Well as I told you before I think being sincere is not optimal for selfish individuals on any level. Its not about conspiracy theories.Meta

    It sounds rather like a conspiracy theory to me. Perhaps it's a borderline case or just happens to share something in common with conspiracy theory. But either way, you're largely wrong about that as a generalisation intended to apply to scientists and similar professionals. If I was a scientist, then I'd tell the truth about what I think on scientific matters, just as I would on mathematical matters if I were a mathematician, and just as I do on philosophical matters, political matters, historical matters, and scientific matters, as someone with a keen interest in those subjects. If that's what I'd do, then it's probably also what a lot of other people would do, including a lot of actual scientists, mathematicians, and so on.

    You may repeat what wikipedia or a textbook says about quarks but there is nothing in the macroworld that can give anybody an intuition about events in the microworld. So probably you will never have an understanding of quarks like you understand your cat or any macroworld object. But that is also irrelevant.Meta

    I'm going to set out these important distinctions once more: there is understanding about something, the extent of that understanding, and sufficient understanding to know what something is.

    I am claiming the last of the three: that we have access to a level of information which enables a sufficient, albeit incomplete, understanding of quarks, to at least state what they are. I have already done this, and I could even go into further detail. So that is not up for debate, unless you disbelieve what I have said about what quarks are, in which case the burden is on you. I can appeal to credible authority if need be, which would not be a logical fallacy.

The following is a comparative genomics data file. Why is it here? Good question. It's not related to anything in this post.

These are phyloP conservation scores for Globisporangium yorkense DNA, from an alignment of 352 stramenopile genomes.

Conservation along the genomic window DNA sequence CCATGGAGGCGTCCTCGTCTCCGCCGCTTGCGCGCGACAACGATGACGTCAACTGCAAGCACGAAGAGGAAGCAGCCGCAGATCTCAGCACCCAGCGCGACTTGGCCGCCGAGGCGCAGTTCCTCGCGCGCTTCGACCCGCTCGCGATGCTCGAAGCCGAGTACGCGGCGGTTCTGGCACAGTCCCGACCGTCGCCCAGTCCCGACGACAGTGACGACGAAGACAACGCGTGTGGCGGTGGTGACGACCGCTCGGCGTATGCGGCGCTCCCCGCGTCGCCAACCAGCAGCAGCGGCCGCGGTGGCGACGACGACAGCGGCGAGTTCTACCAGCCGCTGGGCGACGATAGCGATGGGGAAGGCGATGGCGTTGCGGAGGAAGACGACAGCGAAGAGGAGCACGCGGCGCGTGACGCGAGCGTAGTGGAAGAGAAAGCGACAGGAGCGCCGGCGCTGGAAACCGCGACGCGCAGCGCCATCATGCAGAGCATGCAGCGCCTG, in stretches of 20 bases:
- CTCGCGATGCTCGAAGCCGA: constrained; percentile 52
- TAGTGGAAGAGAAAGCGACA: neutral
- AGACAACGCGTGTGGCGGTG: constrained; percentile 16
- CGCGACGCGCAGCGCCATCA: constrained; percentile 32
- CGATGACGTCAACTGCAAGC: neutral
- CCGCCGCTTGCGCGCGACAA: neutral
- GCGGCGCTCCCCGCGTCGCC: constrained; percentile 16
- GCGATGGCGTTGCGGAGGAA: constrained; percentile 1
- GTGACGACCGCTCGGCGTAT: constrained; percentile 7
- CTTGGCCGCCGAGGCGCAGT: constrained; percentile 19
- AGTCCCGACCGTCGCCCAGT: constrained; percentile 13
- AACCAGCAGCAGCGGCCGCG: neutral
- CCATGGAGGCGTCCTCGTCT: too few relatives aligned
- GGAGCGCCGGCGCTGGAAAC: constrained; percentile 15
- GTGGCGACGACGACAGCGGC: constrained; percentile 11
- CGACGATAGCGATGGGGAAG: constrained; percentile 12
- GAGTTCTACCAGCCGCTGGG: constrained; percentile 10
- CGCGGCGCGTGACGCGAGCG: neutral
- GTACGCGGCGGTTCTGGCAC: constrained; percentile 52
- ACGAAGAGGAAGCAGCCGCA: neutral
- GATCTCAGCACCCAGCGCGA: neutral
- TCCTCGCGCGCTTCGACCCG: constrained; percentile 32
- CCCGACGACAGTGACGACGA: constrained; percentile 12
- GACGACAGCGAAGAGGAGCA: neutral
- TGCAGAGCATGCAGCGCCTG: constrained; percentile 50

What is irrelevant is your repeated pointing out of specific gaps in our knowledge (which, ironically, you've likely picked up from the very scientific literature that you claim to distrust), which, of course, indicates that we only have an incomplete understanding of quarks (something that I have not denied), but does not indicate what you need it to indicate in order to warrant your original claim, namely that we do not know what quarks are.

    Just to give a "definition": your soul is your substance. But if you don't get why the definition is irrelevant then all this is pointless. The "soul" gets meaning after you've experienced it. The analogy doesnt fail. The analogy is about believing indirect observations. I have never mentioned definitions.Meta

    Finally. That was like getting blood out of a stone. It's obviously not irrelevant, and I can still barely believe that you do not get that. How on earth was I supposed to contemplate whether or not what you're saying about the soul is correct, and whether or not the analogy is apt, if I didn't even know what it was that you were talking about? Can't you see how absurd that is?

    It's nonsense that I'd have to experience some gibberish term before you can tell me what it means. You've just done so. You should have done so sooner, instead of dragging this out, but never mind.

    My point is that there are cases where we dont have access to an experiment and we also have reason not to believe them. You may be more trustful with people than I but after all it comes down to our perspectives.Meta